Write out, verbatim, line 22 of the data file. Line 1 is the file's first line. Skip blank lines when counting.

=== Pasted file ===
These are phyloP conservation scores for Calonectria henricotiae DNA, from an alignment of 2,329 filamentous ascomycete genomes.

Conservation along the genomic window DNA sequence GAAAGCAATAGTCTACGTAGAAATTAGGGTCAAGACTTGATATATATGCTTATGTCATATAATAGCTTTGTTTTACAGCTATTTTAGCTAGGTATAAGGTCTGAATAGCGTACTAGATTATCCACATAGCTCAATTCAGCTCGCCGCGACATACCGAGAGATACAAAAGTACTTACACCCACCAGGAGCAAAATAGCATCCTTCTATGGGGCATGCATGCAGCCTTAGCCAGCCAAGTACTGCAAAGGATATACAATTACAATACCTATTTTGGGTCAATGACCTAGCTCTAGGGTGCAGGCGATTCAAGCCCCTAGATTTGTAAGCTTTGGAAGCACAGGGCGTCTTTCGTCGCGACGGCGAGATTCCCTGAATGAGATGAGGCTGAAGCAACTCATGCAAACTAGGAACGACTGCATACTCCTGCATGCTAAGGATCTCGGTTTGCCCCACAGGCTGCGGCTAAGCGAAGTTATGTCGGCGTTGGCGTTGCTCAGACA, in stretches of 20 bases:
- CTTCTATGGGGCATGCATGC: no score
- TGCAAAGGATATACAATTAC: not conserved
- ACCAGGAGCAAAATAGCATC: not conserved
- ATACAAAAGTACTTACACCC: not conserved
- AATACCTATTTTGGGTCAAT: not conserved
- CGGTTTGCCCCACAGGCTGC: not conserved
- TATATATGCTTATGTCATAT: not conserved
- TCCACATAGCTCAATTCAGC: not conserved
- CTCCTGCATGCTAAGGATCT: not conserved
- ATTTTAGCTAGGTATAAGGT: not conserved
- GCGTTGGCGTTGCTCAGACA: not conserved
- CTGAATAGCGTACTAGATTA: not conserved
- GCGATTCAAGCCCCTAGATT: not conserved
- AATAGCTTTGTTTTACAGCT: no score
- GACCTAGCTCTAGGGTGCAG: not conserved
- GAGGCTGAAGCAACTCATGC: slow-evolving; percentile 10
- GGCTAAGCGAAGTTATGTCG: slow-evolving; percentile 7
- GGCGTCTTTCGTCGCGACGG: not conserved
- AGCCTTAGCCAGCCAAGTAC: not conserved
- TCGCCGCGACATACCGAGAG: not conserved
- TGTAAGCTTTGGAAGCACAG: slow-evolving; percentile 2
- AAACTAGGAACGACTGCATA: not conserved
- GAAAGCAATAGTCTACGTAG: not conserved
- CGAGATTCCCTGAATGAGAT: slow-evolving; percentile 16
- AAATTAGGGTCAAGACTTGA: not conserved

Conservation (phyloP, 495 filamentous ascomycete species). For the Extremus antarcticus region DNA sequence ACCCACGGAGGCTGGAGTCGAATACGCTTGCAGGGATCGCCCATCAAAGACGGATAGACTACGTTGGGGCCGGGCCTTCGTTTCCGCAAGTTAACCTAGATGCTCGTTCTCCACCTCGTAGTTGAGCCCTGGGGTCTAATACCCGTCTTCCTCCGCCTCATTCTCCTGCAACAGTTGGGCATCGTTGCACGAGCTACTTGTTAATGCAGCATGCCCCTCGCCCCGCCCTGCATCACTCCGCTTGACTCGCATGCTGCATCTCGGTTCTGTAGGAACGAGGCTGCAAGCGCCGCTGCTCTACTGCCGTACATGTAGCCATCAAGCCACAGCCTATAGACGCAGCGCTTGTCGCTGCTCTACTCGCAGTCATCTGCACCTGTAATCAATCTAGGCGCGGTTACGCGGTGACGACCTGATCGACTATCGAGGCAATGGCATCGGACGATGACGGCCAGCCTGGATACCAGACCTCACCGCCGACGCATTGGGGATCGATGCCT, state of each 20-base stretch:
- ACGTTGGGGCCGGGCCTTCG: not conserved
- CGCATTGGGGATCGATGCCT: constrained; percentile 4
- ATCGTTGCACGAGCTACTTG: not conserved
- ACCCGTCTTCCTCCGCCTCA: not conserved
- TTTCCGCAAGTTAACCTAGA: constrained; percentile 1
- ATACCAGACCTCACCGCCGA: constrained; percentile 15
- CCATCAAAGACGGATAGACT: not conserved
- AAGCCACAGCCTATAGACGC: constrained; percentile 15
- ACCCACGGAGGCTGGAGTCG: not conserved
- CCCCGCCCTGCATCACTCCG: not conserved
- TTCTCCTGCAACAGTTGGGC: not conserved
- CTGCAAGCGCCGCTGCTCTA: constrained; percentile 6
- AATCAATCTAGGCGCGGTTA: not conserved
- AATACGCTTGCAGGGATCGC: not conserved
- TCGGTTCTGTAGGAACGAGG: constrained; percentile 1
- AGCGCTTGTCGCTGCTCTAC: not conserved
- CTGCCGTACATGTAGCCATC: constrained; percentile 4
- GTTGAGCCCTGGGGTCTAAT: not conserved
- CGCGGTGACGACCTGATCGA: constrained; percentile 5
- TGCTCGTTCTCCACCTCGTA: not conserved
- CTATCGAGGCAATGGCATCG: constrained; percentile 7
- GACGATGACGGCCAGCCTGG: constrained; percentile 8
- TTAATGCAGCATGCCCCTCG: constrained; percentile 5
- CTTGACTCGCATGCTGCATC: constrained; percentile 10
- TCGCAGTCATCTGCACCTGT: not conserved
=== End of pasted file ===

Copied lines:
- TCGCCGCGACATACCGAGAG: not conserved